Like traditional sports, there are many media that will cover the news of the ecosystem and broadcast, live or delayed, the different games. In electronic sports, the most popular platform for live streaming is Twitch.tv.
Brands & Investors
Nike, Kraft, Microsoft, Ferrari… The list of companies that invest, in one way or another, in the field is very large. In addition, sponsors are still the main source of revenue for the medium (Newzoo, 2021).
In the electronic sports ecosystem, regular fans are generally, according to our observations, active players of the game in question. They are the ones who watch the games, buy the merchandise, are active on the different platforms, etc. We consider it important to note that the “Betting & Fantasy” sub-section is becoming more and more important in the ecosystem and that we could discuss potentially setting it apart.
Addition: Federations & Regulators
Although they don’t have the same powers as the sports governing bodies, there are more and more organizations that aim to regulate the ecosystem. Sometimes it comes from a government initiative (e.g. British Esports Association, 2016). In Quebec, the Fédération québécoise de sports électroniques (FQSE, 2016) promotes a sportsmanship charter, a code of ethics and a safety code. Among other things, it also offers accreditations for organizations and leagues, as well as certifications for referees and coaches. The Esports Integrity Commission (ESIC, 2016) would be another example of an organization in this category. Its mission is “to be the recognized guardian of the integrity of electronic sports and to assume responsibility for the disruption, prevention, investigation, and prosecution of all forms of cheating, including, but not limited to, match manipulation and doping” (free translation). In the scheme of things, this category would be closer to tournaments, operators and developers.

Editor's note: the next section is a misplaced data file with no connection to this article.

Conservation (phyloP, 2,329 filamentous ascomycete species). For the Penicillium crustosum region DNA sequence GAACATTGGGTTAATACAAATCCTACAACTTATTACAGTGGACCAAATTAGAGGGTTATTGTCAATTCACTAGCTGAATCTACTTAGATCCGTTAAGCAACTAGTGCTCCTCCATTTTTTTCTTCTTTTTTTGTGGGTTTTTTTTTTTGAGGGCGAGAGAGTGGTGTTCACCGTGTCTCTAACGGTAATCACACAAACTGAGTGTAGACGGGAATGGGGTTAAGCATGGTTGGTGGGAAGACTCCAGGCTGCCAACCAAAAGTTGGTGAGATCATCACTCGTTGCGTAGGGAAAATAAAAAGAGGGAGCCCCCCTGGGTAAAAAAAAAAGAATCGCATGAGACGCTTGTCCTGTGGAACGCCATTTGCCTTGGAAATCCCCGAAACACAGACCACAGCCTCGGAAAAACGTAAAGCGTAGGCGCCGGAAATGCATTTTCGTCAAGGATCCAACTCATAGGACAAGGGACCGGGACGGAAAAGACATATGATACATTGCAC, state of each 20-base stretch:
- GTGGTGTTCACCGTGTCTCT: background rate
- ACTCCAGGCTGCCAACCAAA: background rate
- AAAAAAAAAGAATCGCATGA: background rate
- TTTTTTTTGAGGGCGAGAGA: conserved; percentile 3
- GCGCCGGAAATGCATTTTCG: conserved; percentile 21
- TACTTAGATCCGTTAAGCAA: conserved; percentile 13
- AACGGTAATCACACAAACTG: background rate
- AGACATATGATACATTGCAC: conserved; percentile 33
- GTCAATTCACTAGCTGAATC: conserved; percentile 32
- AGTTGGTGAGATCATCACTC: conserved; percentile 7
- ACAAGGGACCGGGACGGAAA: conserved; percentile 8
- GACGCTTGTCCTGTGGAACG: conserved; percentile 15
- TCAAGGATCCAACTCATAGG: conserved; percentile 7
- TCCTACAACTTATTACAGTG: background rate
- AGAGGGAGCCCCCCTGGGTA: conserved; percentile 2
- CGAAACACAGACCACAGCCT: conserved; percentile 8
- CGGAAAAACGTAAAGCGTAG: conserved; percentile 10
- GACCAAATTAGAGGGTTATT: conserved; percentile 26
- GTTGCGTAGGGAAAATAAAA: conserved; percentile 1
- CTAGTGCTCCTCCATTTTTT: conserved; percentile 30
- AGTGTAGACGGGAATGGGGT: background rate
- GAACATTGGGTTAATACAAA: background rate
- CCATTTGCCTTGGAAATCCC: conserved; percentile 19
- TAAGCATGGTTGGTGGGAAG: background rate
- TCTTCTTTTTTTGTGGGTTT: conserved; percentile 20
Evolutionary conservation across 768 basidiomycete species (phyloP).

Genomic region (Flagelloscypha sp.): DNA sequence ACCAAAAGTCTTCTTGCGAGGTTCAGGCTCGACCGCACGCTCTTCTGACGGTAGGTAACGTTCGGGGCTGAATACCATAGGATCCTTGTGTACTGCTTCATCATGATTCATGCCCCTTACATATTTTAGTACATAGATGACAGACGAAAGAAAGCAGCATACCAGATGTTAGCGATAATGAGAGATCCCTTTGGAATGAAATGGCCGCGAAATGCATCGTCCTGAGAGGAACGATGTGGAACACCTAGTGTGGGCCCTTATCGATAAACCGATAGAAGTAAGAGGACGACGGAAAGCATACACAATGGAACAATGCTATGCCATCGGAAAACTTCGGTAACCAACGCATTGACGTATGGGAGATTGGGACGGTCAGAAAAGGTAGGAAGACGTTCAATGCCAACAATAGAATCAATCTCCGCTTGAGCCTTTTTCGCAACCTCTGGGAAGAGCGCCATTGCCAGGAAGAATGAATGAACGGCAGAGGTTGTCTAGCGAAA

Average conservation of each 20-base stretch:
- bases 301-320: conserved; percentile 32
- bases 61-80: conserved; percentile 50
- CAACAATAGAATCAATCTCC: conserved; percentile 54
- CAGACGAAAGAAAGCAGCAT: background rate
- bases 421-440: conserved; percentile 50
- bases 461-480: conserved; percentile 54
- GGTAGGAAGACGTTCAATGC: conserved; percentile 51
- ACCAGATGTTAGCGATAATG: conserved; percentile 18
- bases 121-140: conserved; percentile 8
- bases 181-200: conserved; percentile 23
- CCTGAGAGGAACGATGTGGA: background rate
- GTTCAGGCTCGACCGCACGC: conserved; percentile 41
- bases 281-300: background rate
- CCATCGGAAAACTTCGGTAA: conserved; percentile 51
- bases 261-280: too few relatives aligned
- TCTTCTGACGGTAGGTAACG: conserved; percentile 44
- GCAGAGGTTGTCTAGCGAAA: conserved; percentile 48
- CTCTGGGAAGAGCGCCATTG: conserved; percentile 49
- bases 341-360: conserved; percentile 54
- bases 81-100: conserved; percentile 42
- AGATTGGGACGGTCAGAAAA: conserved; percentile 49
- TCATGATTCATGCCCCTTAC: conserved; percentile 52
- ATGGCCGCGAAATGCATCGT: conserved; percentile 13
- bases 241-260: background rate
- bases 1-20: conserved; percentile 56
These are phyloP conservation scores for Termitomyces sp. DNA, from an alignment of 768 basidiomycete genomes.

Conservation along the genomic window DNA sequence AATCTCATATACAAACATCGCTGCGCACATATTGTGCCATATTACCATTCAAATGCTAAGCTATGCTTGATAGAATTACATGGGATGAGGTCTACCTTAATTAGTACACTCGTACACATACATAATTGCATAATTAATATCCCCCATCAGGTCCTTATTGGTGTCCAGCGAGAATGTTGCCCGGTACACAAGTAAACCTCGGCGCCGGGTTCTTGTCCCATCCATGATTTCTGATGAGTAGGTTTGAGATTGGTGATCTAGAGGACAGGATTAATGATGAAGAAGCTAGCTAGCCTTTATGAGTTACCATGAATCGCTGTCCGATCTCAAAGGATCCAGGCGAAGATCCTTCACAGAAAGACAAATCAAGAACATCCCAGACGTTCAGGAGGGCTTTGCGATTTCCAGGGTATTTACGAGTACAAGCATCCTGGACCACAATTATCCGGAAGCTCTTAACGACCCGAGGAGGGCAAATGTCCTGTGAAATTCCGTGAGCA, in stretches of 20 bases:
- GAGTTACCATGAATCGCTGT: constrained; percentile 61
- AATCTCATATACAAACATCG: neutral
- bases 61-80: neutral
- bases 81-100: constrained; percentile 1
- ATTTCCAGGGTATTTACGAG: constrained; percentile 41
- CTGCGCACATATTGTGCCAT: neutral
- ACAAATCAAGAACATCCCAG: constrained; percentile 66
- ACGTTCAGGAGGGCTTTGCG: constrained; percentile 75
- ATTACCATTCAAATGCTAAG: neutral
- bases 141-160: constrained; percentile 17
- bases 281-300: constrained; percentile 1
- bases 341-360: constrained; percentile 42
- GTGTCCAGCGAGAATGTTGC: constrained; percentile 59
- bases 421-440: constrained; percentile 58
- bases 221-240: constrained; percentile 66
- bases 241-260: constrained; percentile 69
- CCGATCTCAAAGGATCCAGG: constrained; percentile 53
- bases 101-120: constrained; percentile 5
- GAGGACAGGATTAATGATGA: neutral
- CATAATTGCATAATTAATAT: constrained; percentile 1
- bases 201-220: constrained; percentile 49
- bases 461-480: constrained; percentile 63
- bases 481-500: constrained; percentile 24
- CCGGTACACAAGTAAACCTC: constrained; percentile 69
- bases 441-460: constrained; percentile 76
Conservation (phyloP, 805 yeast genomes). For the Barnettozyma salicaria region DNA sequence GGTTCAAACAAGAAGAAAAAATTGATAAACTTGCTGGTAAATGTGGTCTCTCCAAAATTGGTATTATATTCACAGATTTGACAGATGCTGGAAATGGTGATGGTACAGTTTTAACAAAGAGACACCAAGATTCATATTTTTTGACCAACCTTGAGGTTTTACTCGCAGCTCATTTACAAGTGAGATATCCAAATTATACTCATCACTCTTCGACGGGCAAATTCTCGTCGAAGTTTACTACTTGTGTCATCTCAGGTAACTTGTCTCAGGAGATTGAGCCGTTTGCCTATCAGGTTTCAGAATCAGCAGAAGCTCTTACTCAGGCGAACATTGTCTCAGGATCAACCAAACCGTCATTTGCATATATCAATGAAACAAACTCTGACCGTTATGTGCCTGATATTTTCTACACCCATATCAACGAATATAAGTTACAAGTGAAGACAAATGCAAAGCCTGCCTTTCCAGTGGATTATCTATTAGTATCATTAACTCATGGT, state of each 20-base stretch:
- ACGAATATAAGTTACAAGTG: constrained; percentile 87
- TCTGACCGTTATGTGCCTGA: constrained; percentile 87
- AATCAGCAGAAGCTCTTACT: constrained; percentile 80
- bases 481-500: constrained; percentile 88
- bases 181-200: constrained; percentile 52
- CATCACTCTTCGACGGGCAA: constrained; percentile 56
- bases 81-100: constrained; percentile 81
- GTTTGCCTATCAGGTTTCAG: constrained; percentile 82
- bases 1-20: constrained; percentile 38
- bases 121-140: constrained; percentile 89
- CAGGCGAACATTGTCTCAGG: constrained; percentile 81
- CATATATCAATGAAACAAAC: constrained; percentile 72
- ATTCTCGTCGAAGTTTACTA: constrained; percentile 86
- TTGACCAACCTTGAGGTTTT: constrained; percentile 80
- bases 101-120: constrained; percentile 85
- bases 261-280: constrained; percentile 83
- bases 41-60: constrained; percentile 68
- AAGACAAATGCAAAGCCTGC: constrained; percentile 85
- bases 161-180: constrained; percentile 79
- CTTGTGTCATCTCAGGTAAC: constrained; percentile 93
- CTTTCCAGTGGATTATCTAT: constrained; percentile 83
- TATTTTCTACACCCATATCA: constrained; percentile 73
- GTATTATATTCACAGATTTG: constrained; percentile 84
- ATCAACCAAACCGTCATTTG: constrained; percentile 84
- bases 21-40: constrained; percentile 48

Addition: Education & Health
We are proposing this new category to cover initiatives in the area of health and education. While the entities in the previous category (Federation & Regulators) sometimes also have educational programs, various trainings and awareness campaigns, there are specialized organizations that do just that. For example, the Virtual Guardians Foundation is “a Canadian registered charity whose mission is to be a beacon on the Internet for people in distress as well as to promote responsible digital use” (trad. FGV, 2018). Another example, AnyKey (2015) is an organization that will fight for diversity and inclusion in the field. In this category, we also include various programs in educational institutions (e.g. UQTR) and different entities in the research community (e.g. Homo Ludens, AREFE, ERN). In the scheme of things, this category would be closer to the fans, players and teams.
Besombes, N. (2019). Esports Ecosystem and Landscape, Medium, https://email@example.com/esports-ecosystem-and-landscape-3dbbd653dc2c (mis en ligne le 29 juillet 2019).
Newzoo (2021). 2021 Esports Revenue Streams, https://newzoo.com/wp-content/uploads/2016/04/Newzoo_Esports_Revenue_Streams-3-1920×1080.png
Savard, F. (2021). Qu’est-ce que le sport électronique? https://savard.work/2021/10/26/quest-ce-que-le-sport-electronique/ (mis en ligne le 26 oct. 2021).